PR Newswire report that Cardinal Daniel DiNardo of Galveston-Houston, chairman of the Committee on Pro-Life Activities of the United States Conference of Catholic Bishops, strongly opposed the recommendation of the Institute of Medicine that the Department of Health and Human Services (HHS) mandate coverage of surgical sterilization and all FDA-approved birth control in private health insurance plans nationwide.
The full text of the statement follows:
I strongly oppose the Institute of Medicine's recommendation today that the Department of Health and Human Services (HHS) mandate coverage of three particular practices in almost all private health plans: surgical sterilization; all FDA-approved birth control (including the IUD, "morning-after" pills, and the abortion-inducing drug Ella); and "education and counseling" promoting these among all "women of reproductive capacity."
Pregnancy is not a disease, and fertility is not a pathological condition to be suppressed by any means technically possible. The IOM report claims it would have good reason to recommend mandatory coverage for surgical abortions as well, if such a mandate were not prevented by law. But most Americans surely see that abortion is not healthy or therapeutic for unborn children, and has physical and mental health risks for women which can be extremely serious. I can only conclude that there is an ideology at work in these recommendations that goes beyond any objective assessment of the health needs of women and children.
The single largest abortion provider in the United States, Planned Parenthood, is celebrating the IOM's report. If the HHS does likewise and implements its recommendations, these controversial practices will be mandated for all insurance plans – public and private – without co-pay from anyone receiving them. The considerable cost of these practices will be paid by all who participate in health coverage, employers and employees alike, including those who conscientiously object to Planned Parenthood's agenda.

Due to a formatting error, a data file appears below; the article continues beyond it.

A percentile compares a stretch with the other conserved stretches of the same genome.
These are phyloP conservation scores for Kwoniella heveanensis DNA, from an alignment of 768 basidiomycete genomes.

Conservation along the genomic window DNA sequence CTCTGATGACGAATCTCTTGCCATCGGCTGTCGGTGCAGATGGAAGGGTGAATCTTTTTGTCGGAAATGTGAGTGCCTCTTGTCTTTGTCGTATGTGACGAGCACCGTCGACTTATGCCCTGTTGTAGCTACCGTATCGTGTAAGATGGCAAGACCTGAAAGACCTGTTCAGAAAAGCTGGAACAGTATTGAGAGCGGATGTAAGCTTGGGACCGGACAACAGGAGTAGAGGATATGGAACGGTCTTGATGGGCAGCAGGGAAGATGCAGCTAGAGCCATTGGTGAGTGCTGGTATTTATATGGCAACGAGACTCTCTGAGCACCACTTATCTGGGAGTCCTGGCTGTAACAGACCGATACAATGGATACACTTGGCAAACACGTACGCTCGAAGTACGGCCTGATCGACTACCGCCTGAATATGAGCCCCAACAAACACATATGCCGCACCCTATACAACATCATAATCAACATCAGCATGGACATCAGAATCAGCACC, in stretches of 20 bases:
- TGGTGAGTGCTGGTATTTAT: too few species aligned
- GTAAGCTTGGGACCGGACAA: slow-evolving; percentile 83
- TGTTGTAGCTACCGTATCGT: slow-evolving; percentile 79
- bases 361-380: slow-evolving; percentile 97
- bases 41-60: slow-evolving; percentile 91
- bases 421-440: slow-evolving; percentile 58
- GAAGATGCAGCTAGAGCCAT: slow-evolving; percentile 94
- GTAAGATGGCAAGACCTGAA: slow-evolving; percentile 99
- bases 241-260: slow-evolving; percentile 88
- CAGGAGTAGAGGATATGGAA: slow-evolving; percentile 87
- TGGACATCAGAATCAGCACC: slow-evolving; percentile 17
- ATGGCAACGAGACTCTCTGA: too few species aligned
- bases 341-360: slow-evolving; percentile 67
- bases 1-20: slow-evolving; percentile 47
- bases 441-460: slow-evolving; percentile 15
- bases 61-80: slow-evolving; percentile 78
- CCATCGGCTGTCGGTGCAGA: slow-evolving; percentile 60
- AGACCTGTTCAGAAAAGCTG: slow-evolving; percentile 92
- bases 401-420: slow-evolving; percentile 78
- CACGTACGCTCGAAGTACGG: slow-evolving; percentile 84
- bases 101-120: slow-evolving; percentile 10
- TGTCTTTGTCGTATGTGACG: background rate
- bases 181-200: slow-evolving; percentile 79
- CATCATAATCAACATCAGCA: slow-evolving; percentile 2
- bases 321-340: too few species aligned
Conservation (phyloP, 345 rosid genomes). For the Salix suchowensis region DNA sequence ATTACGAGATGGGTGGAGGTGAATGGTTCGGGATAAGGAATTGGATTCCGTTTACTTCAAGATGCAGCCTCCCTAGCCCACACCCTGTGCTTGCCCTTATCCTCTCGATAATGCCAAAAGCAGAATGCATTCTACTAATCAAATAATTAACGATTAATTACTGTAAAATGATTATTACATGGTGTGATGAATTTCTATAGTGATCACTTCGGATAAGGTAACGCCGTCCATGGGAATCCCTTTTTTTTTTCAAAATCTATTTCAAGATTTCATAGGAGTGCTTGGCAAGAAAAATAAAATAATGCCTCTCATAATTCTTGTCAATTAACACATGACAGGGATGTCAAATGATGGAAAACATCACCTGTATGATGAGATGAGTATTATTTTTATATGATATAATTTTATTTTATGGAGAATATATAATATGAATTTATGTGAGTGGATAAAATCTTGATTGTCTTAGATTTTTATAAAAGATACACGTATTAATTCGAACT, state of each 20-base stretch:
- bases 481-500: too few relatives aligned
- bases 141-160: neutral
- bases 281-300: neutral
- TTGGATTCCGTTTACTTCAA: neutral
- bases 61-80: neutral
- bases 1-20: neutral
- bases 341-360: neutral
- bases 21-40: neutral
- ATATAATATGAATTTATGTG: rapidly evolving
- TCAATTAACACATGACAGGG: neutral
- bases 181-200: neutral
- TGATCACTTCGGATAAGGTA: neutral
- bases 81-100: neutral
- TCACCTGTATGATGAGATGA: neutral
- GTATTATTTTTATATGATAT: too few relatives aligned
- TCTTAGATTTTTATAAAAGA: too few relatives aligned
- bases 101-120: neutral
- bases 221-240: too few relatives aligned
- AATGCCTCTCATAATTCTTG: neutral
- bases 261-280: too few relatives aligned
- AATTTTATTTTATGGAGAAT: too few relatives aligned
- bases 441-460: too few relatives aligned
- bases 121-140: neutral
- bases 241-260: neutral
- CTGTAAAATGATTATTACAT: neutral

Without sufficient legal protection for rights of conscience, such a mandate would force all men, women and children to carry health coverage that violates the deeply-held moral and religious convictions of many. This new threat to conscience makes it especially critical for Congress to pass the "Respect for Rights of Conscience Act" introduced by Reps. Jeff Fortenberry and Dan Boren (HR 1179). I am writing to all members of Congress to urge their co-sponsorship.
The IOM missed an opportunity to promote better health care for women that is life-affirming and truly compassionate. I once again urge the Department of Health and Human Services to focus on the need of all Americans, including immigrants and the poor, for basic life-saving health coverage – not on mandating controversial elective practices in ways that undermine the good of women and children, the consciences of employers, employees and health plan providers, and the common good.